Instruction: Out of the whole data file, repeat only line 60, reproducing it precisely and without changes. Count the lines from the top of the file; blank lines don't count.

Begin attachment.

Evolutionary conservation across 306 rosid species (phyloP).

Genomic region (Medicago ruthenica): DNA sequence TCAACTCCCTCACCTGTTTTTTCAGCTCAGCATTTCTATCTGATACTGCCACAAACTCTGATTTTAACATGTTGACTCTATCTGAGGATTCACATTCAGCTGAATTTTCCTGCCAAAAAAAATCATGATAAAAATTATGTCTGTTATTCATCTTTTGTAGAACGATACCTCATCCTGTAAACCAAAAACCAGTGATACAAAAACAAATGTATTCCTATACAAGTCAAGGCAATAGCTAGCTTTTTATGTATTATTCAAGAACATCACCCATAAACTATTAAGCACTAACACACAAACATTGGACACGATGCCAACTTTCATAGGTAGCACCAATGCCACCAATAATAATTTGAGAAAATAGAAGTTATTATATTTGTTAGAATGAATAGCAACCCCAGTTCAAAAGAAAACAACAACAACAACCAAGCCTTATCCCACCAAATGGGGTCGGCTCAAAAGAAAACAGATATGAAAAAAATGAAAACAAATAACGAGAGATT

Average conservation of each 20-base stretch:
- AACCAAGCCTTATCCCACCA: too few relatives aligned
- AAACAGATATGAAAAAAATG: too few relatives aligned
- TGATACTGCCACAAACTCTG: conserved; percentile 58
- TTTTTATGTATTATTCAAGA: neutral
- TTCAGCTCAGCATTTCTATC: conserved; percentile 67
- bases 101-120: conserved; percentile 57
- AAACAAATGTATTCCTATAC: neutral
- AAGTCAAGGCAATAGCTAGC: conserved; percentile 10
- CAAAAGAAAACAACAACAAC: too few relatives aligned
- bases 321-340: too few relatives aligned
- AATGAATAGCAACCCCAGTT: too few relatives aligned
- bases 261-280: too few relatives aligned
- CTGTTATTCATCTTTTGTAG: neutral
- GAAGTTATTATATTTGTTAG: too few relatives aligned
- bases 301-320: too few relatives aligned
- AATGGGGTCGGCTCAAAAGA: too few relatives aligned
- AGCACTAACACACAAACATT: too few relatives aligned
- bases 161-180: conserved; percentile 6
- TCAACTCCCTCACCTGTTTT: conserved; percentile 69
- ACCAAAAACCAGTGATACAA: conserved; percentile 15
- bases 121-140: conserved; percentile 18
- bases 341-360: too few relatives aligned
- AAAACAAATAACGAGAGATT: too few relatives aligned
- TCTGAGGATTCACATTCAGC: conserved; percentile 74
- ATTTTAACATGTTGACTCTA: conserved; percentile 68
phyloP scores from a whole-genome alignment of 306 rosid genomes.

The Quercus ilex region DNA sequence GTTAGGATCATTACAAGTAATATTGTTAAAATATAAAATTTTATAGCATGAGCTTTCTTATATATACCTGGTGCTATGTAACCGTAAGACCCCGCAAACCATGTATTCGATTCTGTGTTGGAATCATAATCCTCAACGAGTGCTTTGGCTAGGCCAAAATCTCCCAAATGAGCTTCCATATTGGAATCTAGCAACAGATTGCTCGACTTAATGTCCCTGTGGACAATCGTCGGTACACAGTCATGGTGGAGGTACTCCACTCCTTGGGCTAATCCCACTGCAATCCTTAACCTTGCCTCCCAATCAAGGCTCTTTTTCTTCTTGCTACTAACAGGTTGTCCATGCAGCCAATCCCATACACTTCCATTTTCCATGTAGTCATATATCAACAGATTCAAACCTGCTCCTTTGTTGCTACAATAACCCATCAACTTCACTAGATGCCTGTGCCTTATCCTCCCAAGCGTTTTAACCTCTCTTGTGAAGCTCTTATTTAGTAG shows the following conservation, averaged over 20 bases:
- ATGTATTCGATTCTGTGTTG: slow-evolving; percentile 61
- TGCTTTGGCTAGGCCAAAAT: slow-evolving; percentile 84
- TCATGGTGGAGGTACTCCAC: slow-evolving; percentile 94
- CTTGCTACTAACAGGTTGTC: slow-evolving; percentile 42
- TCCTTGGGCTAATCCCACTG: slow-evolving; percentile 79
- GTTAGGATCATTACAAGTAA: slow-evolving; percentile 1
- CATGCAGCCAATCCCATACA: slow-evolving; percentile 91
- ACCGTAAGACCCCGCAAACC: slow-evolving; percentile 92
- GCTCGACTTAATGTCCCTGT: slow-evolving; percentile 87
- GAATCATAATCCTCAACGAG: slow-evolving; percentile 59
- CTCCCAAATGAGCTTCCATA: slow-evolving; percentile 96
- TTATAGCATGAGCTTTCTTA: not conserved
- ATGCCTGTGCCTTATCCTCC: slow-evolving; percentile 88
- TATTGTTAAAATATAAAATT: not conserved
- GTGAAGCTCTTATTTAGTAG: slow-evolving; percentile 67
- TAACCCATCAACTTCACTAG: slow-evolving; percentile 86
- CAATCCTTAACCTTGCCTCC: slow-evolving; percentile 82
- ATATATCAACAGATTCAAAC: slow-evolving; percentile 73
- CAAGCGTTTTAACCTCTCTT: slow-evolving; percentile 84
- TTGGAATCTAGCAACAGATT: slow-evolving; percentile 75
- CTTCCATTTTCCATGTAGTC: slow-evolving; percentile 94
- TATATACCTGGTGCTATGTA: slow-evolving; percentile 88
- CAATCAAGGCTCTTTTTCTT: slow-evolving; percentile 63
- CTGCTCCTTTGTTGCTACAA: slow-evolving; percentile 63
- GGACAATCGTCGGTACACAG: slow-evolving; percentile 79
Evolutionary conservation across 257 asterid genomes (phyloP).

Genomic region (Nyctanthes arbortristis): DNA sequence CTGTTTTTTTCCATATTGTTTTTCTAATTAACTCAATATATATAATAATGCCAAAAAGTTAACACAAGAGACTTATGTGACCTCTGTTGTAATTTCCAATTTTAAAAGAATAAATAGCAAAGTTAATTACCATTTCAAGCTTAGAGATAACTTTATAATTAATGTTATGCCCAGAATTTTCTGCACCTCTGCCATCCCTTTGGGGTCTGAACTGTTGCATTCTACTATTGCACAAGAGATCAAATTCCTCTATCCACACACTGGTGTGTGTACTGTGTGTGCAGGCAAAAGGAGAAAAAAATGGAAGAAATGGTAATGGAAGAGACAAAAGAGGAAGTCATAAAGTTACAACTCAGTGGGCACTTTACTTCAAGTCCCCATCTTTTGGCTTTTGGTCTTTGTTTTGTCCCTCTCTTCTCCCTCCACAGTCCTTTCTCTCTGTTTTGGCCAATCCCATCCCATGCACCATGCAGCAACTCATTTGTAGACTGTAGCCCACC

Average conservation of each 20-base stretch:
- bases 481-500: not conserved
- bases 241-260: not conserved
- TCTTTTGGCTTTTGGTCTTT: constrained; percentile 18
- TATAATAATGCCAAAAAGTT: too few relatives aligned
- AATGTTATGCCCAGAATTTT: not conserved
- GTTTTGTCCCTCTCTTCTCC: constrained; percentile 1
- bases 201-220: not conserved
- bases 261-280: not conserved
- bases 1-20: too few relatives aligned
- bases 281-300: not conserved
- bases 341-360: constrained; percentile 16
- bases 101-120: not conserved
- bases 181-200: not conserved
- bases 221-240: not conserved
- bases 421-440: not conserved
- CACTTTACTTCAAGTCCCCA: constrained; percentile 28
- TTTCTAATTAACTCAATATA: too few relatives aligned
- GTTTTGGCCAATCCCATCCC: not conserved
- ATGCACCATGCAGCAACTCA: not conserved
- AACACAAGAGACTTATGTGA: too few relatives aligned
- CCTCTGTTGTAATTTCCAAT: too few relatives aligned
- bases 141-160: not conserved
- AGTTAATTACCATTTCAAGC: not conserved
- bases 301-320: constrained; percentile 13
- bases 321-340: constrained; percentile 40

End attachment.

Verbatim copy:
- bases 241-260: not conserved